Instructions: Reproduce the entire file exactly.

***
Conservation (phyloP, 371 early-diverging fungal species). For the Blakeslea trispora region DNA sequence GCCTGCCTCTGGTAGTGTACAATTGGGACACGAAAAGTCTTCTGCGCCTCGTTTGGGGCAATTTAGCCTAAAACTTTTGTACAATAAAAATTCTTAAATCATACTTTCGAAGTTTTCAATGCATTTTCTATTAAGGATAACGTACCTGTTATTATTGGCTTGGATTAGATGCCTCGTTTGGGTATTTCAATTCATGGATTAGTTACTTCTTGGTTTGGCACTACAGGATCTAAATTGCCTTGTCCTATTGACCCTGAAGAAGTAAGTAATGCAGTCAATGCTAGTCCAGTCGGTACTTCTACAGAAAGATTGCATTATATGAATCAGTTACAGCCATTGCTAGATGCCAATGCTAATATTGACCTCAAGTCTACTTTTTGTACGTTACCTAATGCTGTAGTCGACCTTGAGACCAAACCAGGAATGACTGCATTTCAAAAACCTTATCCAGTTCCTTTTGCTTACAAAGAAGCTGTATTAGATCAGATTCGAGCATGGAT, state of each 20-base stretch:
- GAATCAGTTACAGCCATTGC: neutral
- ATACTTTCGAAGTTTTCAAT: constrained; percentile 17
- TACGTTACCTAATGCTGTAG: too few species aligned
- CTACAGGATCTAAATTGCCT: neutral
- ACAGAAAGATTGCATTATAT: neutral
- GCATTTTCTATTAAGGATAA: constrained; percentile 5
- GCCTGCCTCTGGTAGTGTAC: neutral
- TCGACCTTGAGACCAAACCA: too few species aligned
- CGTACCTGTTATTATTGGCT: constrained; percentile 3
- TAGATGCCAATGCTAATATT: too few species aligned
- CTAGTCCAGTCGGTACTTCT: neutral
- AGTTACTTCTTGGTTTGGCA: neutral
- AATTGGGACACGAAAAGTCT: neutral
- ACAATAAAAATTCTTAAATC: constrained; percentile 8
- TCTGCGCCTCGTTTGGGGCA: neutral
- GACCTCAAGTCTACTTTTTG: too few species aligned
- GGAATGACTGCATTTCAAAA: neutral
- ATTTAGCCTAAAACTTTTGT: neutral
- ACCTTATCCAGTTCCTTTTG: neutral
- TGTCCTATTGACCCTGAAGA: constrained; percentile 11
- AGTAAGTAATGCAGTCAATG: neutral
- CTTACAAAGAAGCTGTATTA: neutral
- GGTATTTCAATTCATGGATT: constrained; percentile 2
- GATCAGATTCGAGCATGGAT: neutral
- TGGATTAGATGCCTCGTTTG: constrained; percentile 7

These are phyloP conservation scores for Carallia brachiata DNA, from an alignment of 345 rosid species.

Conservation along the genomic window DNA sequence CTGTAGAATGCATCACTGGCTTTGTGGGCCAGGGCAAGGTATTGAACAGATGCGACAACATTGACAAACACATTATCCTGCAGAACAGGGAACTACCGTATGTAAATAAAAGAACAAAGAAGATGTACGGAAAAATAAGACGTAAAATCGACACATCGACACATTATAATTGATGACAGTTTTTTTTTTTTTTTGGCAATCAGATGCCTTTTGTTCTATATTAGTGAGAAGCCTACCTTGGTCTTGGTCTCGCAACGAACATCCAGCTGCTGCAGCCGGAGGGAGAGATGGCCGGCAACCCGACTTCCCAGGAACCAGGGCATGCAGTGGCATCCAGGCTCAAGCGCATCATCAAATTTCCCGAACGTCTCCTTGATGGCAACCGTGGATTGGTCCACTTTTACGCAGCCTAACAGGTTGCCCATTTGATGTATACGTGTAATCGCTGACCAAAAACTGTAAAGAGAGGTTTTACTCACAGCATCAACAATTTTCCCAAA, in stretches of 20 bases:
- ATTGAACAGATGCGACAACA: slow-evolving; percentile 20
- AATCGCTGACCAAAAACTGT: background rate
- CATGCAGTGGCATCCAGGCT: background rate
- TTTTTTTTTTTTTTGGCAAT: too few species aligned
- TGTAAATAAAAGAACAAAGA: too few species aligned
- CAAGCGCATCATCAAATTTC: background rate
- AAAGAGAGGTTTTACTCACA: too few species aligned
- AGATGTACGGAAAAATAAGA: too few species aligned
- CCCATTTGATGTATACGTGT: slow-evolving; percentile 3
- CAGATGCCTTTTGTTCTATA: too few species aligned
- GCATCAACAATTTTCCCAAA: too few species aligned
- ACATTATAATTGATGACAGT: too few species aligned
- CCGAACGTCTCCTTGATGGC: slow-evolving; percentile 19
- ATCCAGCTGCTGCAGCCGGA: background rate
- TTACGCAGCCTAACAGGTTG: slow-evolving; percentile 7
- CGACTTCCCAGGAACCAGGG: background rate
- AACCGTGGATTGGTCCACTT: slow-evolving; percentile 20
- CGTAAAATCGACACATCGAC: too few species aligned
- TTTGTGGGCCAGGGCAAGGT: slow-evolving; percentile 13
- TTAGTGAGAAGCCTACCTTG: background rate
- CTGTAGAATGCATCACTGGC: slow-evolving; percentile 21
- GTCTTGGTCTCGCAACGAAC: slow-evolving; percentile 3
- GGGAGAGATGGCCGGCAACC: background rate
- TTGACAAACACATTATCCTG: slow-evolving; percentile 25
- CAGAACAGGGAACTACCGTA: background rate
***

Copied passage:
Conservation (phyloP, 371 early-diverging fungal species). For the Blakeslea trispora region DNA sequence GCCTGCCTCTGGTAGTGTACAATTGGGACACGAAAAGTCTTCTGCGCCTCGTTTGGGGCAATTTAGCCTAAAACTTTTGTACAATAAAAATTCTTAAATCATACTTTCGAAGTTTTCAATGCATTTTCTATTAAGGATAACGTACCTGTTATTATTGGCTTGGATTAGATGCCTCGTTTGGGTATTTCAATTCATGGATTAGTTACTTCTTGGTTTGGCACTACAGGATCTAAATTGCCTTGTCCTATTGACCCTGAAGAAGTAAGTAATGCAGTCAATGCTAGTCCAGTCGGTACTTCTACAGAAAGATTGCATTATATGAATCAGTTACAGCCATTGCTAGATGCCAATGCTAATATTGACCTCAAGTCTACTTTTTGTACGTTACCTAATGCTGTAGTCGACCTTGAGACCAAACCAGGAATGACTGCATTTCAAAAACCTTATCCAGTTCCTTTTGCTTACAAAGAAGCTGTATTAGATCAGATTCGAGCATGGAT, state of each 20-base stretch:
- GAATCAGTTACAGCCATTGC: neutral
- ATACTTTCGAAGTTTTCAAT: constrained; percentile 17
- TACGTTACCTAATGCTGTAG: too few species aligned
- CTACAGGATCTAAATTGCCT: neutral
- ACAGAAAGATTGCATTATAT: neutral
- GCATTTTCTATTAAGGATAA: constrained; percentile 5
- GCCTGCCTCTGGTAGTGTAC: neutral
- TCGACCTTGAGACCAAACCA: too few species aligned
- CGTACCTGTTATTATTGGCT: constrained; percentile 3
- TAGATGCCAATGCTAATATT: too few species aligned
- CTAGTCCAGTCGGTACTTCT: neutral
- AGTTACTTCTTGGTTTGGCA: neutral
- AATTGGGACACGAAAAGTCT: neutral
- ACAATAAAAATTCTTAAATC: constrained; percentile 8
- TCTGCGCCTCGTTTGGGGCA: neutral
- GACCTCAAGTCTACTTTTTG: too few species aligned
- GGAATGACTGCATTTCAAAA: neutral
- ATTTAGCCTAAAACTTTTGT: neutral
- ACCTTATCCAGTTCCTTTTG: neutral
- TGTCCTATTGACCCTGAAGA: constrained; percentile 11
- AGTAAGTAATGCAGTCAATG: neutral
- CTTACAAAGAAGCTGTATTA: neutral
- GGTATTTCAATTCATGGATT: constrained; percentile 2
- GATCAGATTCGAGCATGGAT: neutral
- TGGATTAGATGCCTCGTTTG: constrained; percentile 7

These are phyloP conservation scores for Carallia brachiata DNA, from an alignment of 345 rosid species.

Conservation along the genomic window DNA sequence CTGTAGAATGCATCACTGGCTTTGTGGGCCAGGGCAAGGTATTGAACAGATGCGACAACATTGACAAACACATTATCCTGCAGAACAGGGAACTACCGTATGTAAATAAAAGAACAAAGAAGATGTACGGAAAAATAAGACGTAAAATCGACACATCGACACATTATAATTGATGACAGTTTTTTTTTTTTTTTGGCAATCAGATGCCTTTTGTTCTATATTAGTGAGAAGCCTACCTTGGTCTTGGTCTCGCAACGAACATCCAGCTGCTGCAGCCGGAGGGAGAGATGGCCGGCAACCCGACTTCCCAGGAACCAGGGCATGCAGTGGCATCCAGGCTCAAGCGCATCATCAAATTTCCCGAACGTCTCCTTGATGGCAACCGTGGATTGGTCCACTTTTACGCAGCCTAACAGGTTGCCCATTTGATGTATACGTGTAATCGCTGACCAAAAACTGTAAAGAGAGGTTTTACTCACAGCATCAACAATTTTCCCAAA, in stretches of 20 bases:
- ATTGAACAGATGCGACAACA: slow-evolving; percentile 20
- AATCGCTGACCAAAAACTGT: background rate
- CATGCAGTGGCATCCAGGCT: background rate
- TTTTTTTTTTTTTTGGCAAT: too few species aligned
- TGTAAATAAAAGAACAAAGA: too few species aligned
- CAAGCGCATCATCAAATTTC: background rate
- AAAGAGAGGTTTTACTCACA: too few species aligned
- AGATGTACGGAAAAATAAGA: too few species aligned
- CCCATTTGATGTATACGTGT: slow-evolving; percentile 3
- CAGATGCCTTTTGTTCTATA: too few species aligned
- GCATCAACAATTTTCCCAAA: too few species aligned
- ACATTATAATTGATGACAGT: too few species aligned
- CCGAACGTCTCCTTGATGGC: slow-evolving; percentile 19
- ATCCAGCTGCTGCAGCCGGA: background rate
- TTACGCAGCCTAACAGGTTG: slow-evolving; percentile 7
- CGACTTCCCAGGAACCAGGG: background rate
- AACCGTGGATTGGTCCACTT: slow-evolving; percentile 20
- CGTAAAATCGACACATCGAC: too few species aligned
- TTTGTGGGCCAGGGCAAGGT: slow-evolving; percentile 13
- TTAGTGAGAAGCCTACCTTG: background rate
- CTGTAGAATGCATCACTGGC: slow-evolving; percentile 21
- GTCTTGGTCTCGCAACGAAC: slow-evolving; percentile 3
- GGGAGAGATGGCCGGCAACC: background rate
- TTGACAAACACATTATCCTG: slow-evolving; percentile 25
- CAGAACAGGGAACTACCGTA: background rate